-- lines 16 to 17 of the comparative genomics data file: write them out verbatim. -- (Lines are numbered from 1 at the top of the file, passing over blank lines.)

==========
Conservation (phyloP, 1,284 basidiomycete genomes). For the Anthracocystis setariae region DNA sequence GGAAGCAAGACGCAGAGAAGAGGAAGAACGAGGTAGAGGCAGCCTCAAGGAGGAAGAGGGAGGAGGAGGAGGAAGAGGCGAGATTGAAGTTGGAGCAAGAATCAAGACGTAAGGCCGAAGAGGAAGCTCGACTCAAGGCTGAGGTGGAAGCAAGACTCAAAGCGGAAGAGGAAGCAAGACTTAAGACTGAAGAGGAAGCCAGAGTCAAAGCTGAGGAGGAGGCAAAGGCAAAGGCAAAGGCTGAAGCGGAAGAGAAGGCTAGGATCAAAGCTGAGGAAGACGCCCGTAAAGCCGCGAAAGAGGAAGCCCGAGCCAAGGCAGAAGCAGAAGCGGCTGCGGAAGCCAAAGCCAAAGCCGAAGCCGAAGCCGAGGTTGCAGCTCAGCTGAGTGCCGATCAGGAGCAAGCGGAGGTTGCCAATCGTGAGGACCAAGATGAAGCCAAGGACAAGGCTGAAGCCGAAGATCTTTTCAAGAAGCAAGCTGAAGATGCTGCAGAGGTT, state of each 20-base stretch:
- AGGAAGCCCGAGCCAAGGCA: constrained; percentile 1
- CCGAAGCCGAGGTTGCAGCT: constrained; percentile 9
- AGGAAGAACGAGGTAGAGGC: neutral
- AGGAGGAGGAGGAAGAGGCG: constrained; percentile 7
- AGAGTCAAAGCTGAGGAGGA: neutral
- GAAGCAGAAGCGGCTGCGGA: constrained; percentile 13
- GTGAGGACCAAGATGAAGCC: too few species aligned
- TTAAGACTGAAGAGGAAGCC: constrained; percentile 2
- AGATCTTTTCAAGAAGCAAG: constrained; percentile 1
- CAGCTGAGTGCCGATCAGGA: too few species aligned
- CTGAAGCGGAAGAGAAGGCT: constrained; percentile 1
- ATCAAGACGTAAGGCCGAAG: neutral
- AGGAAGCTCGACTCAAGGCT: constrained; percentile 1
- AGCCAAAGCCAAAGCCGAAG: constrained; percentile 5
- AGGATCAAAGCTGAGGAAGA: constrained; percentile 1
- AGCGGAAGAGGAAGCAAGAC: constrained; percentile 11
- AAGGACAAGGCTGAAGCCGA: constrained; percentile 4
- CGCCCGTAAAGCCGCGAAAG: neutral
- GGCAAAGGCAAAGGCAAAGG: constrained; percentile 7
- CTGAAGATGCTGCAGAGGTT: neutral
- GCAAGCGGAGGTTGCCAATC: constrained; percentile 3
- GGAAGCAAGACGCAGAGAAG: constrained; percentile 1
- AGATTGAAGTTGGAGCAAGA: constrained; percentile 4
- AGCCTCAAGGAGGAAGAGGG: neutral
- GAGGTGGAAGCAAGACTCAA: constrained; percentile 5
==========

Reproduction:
- AGGATCAAAGCTGAGGAAGA: constrained; percentile 1
- AGCGGAAGAGGAAGCAAGAC: constrained; percentile 11